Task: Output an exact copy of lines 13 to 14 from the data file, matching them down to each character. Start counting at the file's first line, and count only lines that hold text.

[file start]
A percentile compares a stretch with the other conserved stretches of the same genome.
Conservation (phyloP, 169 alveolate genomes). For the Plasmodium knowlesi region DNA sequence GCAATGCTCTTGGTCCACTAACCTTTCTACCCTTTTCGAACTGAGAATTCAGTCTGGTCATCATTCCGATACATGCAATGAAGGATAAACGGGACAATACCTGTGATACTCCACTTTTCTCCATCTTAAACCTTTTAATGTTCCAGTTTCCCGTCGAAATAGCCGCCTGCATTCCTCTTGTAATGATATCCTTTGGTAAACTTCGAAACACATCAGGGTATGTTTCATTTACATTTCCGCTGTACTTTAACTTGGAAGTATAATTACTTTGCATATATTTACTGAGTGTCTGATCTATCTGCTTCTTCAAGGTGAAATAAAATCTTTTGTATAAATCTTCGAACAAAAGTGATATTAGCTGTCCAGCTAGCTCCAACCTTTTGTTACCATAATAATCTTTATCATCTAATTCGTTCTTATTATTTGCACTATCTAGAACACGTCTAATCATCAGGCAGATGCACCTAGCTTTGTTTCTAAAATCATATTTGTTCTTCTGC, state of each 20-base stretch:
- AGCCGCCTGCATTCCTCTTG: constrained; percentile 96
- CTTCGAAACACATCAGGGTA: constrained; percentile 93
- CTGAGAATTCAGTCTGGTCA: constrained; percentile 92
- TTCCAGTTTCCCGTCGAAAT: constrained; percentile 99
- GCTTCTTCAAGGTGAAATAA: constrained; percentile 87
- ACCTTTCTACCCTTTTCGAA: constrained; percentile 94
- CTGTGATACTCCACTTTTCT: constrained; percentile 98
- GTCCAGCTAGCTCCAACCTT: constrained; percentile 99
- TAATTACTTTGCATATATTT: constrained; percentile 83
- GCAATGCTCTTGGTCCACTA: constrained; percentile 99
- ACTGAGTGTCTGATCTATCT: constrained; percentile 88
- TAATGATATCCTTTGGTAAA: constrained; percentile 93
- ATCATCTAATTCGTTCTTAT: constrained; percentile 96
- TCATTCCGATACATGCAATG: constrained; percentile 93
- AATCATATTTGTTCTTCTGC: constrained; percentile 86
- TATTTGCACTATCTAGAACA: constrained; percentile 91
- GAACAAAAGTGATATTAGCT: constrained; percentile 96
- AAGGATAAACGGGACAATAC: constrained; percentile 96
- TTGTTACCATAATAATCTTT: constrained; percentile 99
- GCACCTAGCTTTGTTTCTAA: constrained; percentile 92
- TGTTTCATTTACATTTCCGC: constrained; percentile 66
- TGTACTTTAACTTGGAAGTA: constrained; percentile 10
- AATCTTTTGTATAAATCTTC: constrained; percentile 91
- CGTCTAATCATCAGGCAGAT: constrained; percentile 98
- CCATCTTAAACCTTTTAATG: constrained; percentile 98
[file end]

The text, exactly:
- ACTGAGTGTCTGATCTATCT: constrained; percentile 88
- TAATGATATCCTTTGGTAAA: constrained; percentile 93